What will universities do to soften the financial blow?
By IOE Editor, on 26 March 2020
By Professor John Jerrim
There can be no doubt that the ongoing coronavirus crisis will have a major economic impact upon many industries – universities included. As a sticking plaster, most UK universities have moved to online teaching for the rest of the academic year, with it now almost certain that doors will not physically re-open to students until after the summer break.
One of the greatest potential impacts of the current situation is that the bottom may well fall out of the international student market, at least temporarily. Indeed, with international travel now very restricted, it is hard to see how many of UK universities best customers from the East Asian market would even be able to travel over.
And, indeed, there may well be a lot less demand for international students to study in the UK. If the country remains in the grips of this pandemic for more than a couple of months – or if there is a risk of a second spike in cases over the winter – who could blame foreign students for wanting to stay away?
As mentioned in a Sunday Times article over the weekend, this is likely to further damage some universities precarious finances. Particularly as it has been estimated that international students are worth £20 billion to the UK economy, and over £4 billion to London alone.
How might universities respond?
I can see three possible ways that universities might respond (though there may well be more).
- First, as we have already seen, universities may rush to move their teaching online to soften the blow. This could be for the entire 2020/21 academic year, or just for the first semester, depending upon how this pandemic plays out. It would allow for second the third year undergraduates to be able to continue with their studies while offering a distance-learning start to those who are newly enrolled.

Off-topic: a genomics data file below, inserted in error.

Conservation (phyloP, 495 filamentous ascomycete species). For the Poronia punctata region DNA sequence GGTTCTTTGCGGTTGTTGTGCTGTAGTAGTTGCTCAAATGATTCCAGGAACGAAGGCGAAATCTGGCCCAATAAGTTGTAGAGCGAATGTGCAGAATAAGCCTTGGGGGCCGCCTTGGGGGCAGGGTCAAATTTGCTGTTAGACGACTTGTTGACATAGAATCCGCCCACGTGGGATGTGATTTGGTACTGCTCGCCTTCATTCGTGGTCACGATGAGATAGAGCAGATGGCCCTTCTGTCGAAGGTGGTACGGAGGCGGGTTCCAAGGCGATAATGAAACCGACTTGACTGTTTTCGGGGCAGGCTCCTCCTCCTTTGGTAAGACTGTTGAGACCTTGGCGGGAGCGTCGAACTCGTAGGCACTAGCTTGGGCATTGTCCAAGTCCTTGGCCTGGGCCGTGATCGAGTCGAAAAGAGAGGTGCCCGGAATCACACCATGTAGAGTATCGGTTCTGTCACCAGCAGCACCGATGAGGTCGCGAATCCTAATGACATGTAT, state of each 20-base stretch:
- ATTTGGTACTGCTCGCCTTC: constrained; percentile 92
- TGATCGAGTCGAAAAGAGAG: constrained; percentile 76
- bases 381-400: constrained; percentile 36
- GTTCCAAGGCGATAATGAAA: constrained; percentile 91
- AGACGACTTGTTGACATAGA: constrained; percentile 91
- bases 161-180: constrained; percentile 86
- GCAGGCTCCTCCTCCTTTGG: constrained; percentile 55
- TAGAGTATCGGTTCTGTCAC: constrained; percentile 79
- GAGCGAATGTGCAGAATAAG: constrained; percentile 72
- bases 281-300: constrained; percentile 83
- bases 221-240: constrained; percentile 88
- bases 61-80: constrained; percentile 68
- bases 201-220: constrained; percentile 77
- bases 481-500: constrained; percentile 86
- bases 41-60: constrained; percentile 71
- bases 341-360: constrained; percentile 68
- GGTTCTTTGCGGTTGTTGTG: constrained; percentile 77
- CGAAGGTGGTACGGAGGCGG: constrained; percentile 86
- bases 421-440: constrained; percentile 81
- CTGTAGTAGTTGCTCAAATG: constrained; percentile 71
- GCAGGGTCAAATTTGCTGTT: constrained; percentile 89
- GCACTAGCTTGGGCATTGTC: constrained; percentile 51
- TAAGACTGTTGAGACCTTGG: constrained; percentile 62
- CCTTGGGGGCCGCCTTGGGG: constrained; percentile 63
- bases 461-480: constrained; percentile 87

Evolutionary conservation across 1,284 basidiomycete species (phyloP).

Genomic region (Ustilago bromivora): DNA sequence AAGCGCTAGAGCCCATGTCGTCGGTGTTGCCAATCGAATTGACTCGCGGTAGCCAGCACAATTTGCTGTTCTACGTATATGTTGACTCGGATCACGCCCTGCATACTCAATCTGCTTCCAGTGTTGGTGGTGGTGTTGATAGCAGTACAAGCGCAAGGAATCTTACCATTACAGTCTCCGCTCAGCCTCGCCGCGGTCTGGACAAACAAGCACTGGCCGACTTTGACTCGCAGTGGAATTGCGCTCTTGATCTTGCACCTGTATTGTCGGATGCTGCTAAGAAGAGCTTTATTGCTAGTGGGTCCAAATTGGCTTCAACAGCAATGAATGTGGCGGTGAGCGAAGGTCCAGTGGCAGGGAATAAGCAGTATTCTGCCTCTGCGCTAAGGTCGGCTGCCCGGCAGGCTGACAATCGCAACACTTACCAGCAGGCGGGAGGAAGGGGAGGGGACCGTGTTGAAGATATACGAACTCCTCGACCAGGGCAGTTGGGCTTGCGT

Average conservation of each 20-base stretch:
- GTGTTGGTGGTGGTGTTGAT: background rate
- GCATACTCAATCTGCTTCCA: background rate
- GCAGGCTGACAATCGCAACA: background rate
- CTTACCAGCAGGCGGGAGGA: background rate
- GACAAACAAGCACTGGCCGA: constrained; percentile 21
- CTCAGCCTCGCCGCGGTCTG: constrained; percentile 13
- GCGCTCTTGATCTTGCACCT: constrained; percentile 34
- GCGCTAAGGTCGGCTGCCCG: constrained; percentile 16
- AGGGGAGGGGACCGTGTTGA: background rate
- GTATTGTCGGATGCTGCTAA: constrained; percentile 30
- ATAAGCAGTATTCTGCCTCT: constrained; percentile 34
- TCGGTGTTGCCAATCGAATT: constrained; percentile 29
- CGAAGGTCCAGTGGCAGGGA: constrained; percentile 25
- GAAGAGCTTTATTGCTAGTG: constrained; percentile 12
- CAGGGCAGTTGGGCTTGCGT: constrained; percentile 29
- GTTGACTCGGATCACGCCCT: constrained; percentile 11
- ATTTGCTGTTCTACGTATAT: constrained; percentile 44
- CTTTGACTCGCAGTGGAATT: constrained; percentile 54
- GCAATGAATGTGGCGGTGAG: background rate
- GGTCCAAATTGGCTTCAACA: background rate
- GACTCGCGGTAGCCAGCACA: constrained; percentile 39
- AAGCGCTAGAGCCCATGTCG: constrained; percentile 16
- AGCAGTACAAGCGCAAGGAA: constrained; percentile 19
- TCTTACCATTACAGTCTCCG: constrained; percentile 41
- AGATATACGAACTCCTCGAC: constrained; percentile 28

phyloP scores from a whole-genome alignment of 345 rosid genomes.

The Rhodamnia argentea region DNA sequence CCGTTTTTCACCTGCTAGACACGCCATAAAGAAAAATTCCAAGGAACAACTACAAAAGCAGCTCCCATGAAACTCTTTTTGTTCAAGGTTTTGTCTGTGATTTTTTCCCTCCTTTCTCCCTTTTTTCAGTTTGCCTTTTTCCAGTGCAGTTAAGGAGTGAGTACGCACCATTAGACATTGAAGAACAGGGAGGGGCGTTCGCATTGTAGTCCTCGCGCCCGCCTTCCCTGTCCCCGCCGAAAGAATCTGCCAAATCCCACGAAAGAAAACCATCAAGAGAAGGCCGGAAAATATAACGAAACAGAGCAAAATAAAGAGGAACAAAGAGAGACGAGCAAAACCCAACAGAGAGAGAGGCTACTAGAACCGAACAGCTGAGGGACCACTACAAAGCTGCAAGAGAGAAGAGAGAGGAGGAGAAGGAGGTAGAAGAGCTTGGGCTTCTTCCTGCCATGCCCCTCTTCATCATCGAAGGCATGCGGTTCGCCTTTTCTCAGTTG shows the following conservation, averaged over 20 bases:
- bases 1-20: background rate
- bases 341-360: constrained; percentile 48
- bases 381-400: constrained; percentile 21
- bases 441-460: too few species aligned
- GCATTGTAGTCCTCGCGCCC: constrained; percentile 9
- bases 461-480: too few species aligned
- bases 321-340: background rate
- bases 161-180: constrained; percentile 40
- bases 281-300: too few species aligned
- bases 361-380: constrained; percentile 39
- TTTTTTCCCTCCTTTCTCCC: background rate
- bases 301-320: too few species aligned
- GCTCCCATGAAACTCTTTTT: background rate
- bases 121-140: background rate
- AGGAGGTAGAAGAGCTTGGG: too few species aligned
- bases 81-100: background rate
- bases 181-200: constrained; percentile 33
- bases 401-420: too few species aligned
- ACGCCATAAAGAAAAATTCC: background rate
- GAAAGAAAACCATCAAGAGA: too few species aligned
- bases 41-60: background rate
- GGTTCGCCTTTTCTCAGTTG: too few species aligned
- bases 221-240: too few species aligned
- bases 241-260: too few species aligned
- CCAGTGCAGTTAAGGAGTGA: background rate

- Second, we may see a clearing bunfight. Faced with a drop in international student numbers – and excess teaching capacity – universities may look to partially offset the impact by increasing offers to domestic students. This would likely lead to a race to the bottom, with grade requirements at leading institutions being slashed to entice more domestic students in. In fact, there is evidence that this may already be happening, with some universities turning conditional into unconditional offers, in order to lock students into places. The effects then get pushed further down the chain, with lower-ranking universities also pushed into financial trouble.
- Finally, with reduced demand for teaching, universities may look to cut costs. If they believe that the impact is likely to only be temporary – affecting only the 2020/21 academic year – then one option may be offer (or enforce) reductions in the hours of staff. For instance, all full-time members of staff could temporarily be asked to work three days per week. This would have the benefit of cushioning universities from the immediate financial blow while being able to quickly increase capacity once things return to normal.
Of course, none of these situations are ideal. But we are where we are, and universities will have to respond quickly. It is likely that they will see how the next couple of months play out before taking any radical action. Though it is starting to look increasingly likely that some tough choices will have to be made.